With housing affordability spiralling out of control in most Australian markets, it’s no secret that more young home buyers
are turning to the bank of mum and dad for help.
This help most commonly takes the form of a gift of money, or parents becoming a guarantor of their child’s home loan.
While the merits of these types of ‘hand-outs’ are keenly debated, helping your children to enter the property market isn’t all about splashing the cash.
As a parent - and most likely a home owner – the best form of assistance you can provide is your home buying advice, garnered from many years of first-hand experiences.
This education starts years before they are even thinking about buying a home and continues throughout the home-buying process – even right through to when they are parents themselves!
Here are the five home truths every parent should tell their children about buying their first home:
1. Learn to be smart with your money
The large sum of money required to cover upfront costs – the deposit, and lender and government fees and charges – are well documented as the biggest barrier for first-time home buyers entering the property market.
In a bid to give your child a head start to reach the figure needed, encourage them to establish a regular savings plan once they have a steady income. If they put away $50 a week for three years, while working part-time through university or during their apprenticeship, at the end of three years they will have approximately $7800 saved.
When they experience increases in their wage, encourage them to place more of their weekly income into their savings account rather than spend it.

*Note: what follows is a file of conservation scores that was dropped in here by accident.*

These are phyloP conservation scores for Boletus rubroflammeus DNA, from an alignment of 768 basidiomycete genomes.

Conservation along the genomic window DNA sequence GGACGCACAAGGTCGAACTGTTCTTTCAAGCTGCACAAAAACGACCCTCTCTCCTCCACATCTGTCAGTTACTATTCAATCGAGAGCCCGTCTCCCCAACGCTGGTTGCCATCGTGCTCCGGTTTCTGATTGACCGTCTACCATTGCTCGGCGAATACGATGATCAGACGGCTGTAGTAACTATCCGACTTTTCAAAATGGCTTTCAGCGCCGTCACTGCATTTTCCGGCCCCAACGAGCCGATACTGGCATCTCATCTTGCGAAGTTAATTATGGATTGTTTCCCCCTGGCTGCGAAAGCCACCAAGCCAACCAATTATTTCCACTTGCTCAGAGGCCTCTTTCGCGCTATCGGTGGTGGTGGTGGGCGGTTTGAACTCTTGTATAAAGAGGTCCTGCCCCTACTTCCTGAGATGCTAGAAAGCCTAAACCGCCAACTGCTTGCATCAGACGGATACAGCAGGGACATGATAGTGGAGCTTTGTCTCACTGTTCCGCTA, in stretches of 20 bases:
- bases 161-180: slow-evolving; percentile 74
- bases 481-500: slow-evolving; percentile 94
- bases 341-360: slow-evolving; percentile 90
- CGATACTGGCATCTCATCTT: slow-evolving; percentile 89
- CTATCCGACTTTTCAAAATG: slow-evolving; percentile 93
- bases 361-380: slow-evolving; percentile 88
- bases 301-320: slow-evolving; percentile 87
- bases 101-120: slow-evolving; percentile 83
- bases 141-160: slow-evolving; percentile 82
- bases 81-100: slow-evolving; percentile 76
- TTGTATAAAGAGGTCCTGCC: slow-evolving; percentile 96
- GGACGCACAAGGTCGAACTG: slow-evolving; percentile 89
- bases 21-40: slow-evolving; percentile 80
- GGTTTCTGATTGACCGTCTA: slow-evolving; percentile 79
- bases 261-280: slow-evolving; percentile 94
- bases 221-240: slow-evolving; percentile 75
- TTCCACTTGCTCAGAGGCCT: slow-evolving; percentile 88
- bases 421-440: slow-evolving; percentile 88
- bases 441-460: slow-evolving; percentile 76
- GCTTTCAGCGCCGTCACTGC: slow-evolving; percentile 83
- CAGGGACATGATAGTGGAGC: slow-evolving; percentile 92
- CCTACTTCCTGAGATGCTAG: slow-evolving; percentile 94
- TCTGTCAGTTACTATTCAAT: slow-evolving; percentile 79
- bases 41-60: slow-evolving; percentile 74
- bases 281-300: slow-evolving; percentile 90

Simple tips on how your children can maximise their savings include:
• Set a budget and stick to it;
• Limit the number of times they venture out each week for meals with their friends;
• Look at how to reduce the amount they pay in rent, gym memberships and phone bills;
• Limit holidays and weekends away;
• Seek advice from a financial institute or advisor on where their savings are best placed to gain the greatest returns, for instance a term deposit, managed funds or in shares.
Explain to your kids that the greater their deposit, the less money they will have to borrow, meaning lower repayments. It may also minimise the amount of Lenders’ Mortgage Insurance they need to pay.
2. Start educating your children early
As parents you know that the housing market and the ins-and-outs of financial products can be complicated - so slowly familiarise your children with these concepts.
This could even include taking your teenage children to open inspections and auctions, when you are looking to invest or buy another property yourself, so they understand how these aspects of the property market work.
As your children mature, initiate conversations on topics like interest rates, teaching them things like the difference between variable or fixed rates. This information is not only beneficial when looking to buy a home, but this general finance knowledge is important if they have a credit card or take out a personal loan.